Twitter is about to launch their initial public offering. This public event has brought new focus to the fact that Twitter’s Board of Directors is all male. When Twitter CEO Dick Costolo was challenged on this issue by Vivek Wadhwa, a Fellow at the Stanford University Arthur & Toni Rembe Rock Center for Corporate Governance, Mr. Costolo responded by calling Wadhwa the “Carrot Top” of academic resources. Carrot Top is of course a cringe-worthy red-headed comedian no one wants to listen to. At the risk of being called the “Don Rickles of economists,” I’ll share four documented business reasons (in addition to the obvious ethical argument) for CEO Costolo to have women serving on Twitter’s Board of Directors:
1. Women are the world’s largest consumers
Women control America’s purse strings. They have responsibility for 80 percent of all consumer purchases. Their annual buying power of $8+ trillion per year is larger than the gross domestic production of every country in the world. Women are also the world’s largest investment group. They control 60 percent of the wealth in the U.S. Women are growing in numbers as business leaders and entrepreneurs. There are over 10 million women-owned or partially-owned businesses in the U.S. These businesses employ over 27 million people. Latinas are the fastest growing segment of U.S. entrepreneurs. No business can afford to ignore women as customers. And they cannot afford to deny them their role in business leadership and governance.
2. Women’s activism
Women are leaders in social and environmental activism. They do more than tweet. They vote in numbers far exceeding men voters. They also donate more than men. And they volunteer more than men with one estimate that women volunteer nearly 8 billion hours annually. A fast track to losing customers is to gain the negative activism attention of women. Or as demonstrated by such companies as TOMS Shoes, engagement with female customers can be a best practice for building product and company loyalty.
3. “Irresponsible behavior” will damage revenues
Cone Communication’s research has found that 42 percent of consumers have boycotted a product and company due to “irresponsible behavior.” Their study points to the revenue opportunity and revenue danger linked to a company’s success in fulfilling the corporate social responsibility expectations of customers. This growing trend, ironically for Twitter CEO Costolo, is being fueled by real time digital social networks like Twitter (it was on Twitter that I became aware of this issue). Tellingly for Twitter CEO Costolo, the majority of his company’s users are women.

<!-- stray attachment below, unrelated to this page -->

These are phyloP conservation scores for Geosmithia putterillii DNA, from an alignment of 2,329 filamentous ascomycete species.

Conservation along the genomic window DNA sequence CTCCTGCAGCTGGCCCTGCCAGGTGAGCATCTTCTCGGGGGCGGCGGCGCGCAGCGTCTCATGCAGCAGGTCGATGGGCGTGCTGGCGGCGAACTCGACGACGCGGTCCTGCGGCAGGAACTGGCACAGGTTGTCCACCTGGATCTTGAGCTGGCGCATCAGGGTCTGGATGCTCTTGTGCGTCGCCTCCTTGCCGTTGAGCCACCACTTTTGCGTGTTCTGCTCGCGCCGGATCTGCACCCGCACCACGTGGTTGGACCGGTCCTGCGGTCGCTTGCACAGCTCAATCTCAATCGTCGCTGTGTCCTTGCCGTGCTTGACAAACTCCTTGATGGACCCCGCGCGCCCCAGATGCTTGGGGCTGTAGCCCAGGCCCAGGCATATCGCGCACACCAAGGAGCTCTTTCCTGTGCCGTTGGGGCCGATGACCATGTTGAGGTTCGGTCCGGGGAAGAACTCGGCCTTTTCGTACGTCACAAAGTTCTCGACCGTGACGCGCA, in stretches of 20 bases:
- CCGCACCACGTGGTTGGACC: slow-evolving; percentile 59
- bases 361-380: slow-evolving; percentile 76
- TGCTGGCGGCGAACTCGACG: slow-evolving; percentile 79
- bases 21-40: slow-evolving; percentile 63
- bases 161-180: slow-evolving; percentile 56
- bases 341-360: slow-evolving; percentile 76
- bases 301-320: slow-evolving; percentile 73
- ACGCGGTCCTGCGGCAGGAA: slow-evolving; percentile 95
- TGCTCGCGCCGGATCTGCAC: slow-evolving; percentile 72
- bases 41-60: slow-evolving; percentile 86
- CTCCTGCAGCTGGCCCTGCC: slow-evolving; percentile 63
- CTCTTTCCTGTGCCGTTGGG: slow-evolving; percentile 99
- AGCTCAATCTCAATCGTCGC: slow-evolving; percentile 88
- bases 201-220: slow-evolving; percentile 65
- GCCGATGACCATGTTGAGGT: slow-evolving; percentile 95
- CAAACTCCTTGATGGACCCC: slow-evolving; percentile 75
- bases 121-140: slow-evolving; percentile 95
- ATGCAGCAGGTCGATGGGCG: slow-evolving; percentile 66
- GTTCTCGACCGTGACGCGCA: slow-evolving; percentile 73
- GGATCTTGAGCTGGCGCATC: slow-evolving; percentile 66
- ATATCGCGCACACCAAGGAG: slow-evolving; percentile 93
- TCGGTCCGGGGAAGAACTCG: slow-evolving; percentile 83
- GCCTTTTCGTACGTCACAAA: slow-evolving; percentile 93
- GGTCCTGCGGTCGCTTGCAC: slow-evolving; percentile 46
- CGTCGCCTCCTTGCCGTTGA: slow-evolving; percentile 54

4. Companies with female board members have higher profits
Research by Catalyst found that companies with women on their Board of Directors have higher financial performance. They also act more sustainably. Research by Kellie McElhaney, the Whitehead Faculty Fellow in Corporate Sustainability for the Haas School of Business at University of California, Berkeley and PhD Sanaz Mobasserir, found that corporations with women on the Board of Directors act more sustainably to reduce financial risks by:
- Investing in renewable power generation and proactively take steps to improve operational energy efficiency
- Integrating climate change into their actuarial models and developing products that help customers manage climate change risk
- Measuring and reducing carbon emissions of their products
- Having supplier programs to reduce their supply chain carbon footprint
- Reducing the environmental impacts of their packaging
- Addressing environmental risks in their financial decisions
- Protecting large and/or fragile areas of biodiversity.
The bottom line for Twitter
CEO Costolo’s public response to the controversy was that he wants a woman candidate that would contribute more than a checked box for gender diversity. This argument – that there are no suitable candidates – will sound familiar to those familiar with the civil rights and women movements. The same argument was used then to deny jobs to women and people of color. Unfortunately, this response indicates an institutional bias not exclusive to Twitter. Sadly, for a company facing its initial public offering, the decision probably represents sound business advice. Investment houses expect Boards of Directors to be “highly experienced” CEOs and CFOs. Because women have historically confronted barriers to winning CEO and CFO positions, the number of women CEOs and CFOs is disproportionately low, which limits the pool of women candidates for Board of Directors seats. And so the lack of “qualified” candidates continues.
It’s time for companies like Twitter to step up and take a chance on non-traditional candidates for Board seats, who can provide business value by meeting customer needs.
Bill Roth is an economist and the Founder of Earth 2017. He coaches business owners and leaders on proven best practices in pricing, marketing and operations that make money and create a positive difference. His book, The Secret Green Sauce, profiles business case studies of pioneering best practices that are proven to win customers and grow product revenues. Follow him on Twitter: @earth2017